Just down the road, at the orchard, we’ve managed to snag the farm owner from his tractor. He tends nearly 8000 fruit trees of many varieties. It’s been a ridiculously tough year already with damaging nights of frost and deep freeze. He’s lost a large number of his fruit crop and is still assessing the damage. This, coupled with the significant crop losses last year, is a devasting blow. And yet here he – greeting us cheerfully and sharing with us his growing techniques and delighting us with the serendipity of how he developed his own cultivar of peach, aptly named Kingsbury’s pride. You simply cannot meet a farmer that revels in his craft this way and leaves unmoved.
Traveling north through Comus, we are graced with the achingly beautiful view of Sugarloaf Mountain and pasture scattered with wooly sheep decked in coats… Before you ask, I offer that the flock wears these to keep their fleece clean, bolstering the price that can fetched at market for their wool. Natural fiber will be more sought after you offer as we drift away from plastic fibers that foul our water. I can see from the eager expression on your face that you’d like to take a little side trip (the mountain beckons) and so we’re off past the Sugarloaf Vineyard (more purchases later!) and across the county line into Frederick for a loop up and around the mountain. We are thick in talk about how important it is to protect our working lands and natural resources regionally by advancing farmland and open space preservation across county lines with a goal to create large swaths of land that will feed and restore our bustling region. The long views into the Reserve from the mountain tell the story of a place with purpose inspiring us to make sure it will endure.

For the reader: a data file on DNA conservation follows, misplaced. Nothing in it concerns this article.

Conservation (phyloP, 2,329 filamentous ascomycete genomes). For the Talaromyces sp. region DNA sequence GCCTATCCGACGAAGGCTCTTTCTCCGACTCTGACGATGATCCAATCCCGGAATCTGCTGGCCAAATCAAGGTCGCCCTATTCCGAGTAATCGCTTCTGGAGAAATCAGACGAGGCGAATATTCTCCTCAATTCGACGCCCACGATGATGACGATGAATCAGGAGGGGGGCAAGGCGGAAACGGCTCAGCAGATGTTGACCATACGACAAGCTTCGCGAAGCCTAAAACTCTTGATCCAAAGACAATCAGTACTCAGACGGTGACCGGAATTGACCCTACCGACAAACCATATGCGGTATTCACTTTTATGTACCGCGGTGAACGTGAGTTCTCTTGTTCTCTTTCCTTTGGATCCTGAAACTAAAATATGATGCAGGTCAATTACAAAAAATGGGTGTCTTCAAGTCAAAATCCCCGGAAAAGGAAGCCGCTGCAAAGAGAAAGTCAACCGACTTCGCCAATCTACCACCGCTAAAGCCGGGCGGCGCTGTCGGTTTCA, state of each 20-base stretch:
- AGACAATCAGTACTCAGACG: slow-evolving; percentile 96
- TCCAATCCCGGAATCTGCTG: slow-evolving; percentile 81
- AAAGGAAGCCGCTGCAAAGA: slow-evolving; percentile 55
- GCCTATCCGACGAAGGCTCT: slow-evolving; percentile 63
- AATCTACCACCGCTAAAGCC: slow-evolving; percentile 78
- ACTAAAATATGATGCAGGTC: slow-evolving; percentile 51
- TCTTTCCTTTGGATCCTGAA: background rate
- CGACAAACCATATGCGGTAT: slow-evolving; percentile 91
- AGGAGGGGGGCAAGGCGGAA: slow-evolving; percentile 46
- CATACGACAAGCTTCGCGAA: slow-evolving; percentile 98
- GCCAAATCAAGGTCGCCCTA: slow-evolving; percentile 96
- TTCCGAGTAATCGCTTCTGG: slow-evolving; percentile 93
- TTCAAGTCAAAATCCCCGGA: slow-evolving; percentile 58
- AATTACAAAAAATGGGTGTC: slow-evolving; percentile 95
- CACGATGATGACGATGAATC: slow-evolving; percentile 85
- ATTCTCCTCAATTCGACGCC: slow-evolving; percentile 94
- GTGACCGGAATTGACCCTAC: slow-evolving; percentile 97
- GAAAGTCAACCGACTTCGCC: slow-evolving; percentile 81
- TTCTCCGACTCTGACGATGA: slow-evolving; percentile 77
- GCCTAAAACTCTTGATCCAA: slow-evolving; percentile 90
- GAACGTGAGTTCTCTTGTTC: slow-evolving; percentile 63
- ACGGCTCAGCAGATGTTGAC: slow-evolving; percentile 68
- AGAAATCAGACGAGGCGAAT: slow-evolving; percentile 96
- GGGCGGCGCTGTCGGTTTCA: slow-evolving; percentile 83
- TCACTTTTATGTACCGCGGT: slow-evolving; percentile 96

Caroline Taylor is Executive Director, Montgomery Countryside Alliance (MCA). Caroline has worked on environmental and agricultural issues for much of her professional career. Her passion has always been protection of the Ag Reserve’s natural resources and working lands. She is participating on behalf of MCA on County committees to advance a strategic plan for food composting, agritourism, and a long range zero waste policy and implementation plan.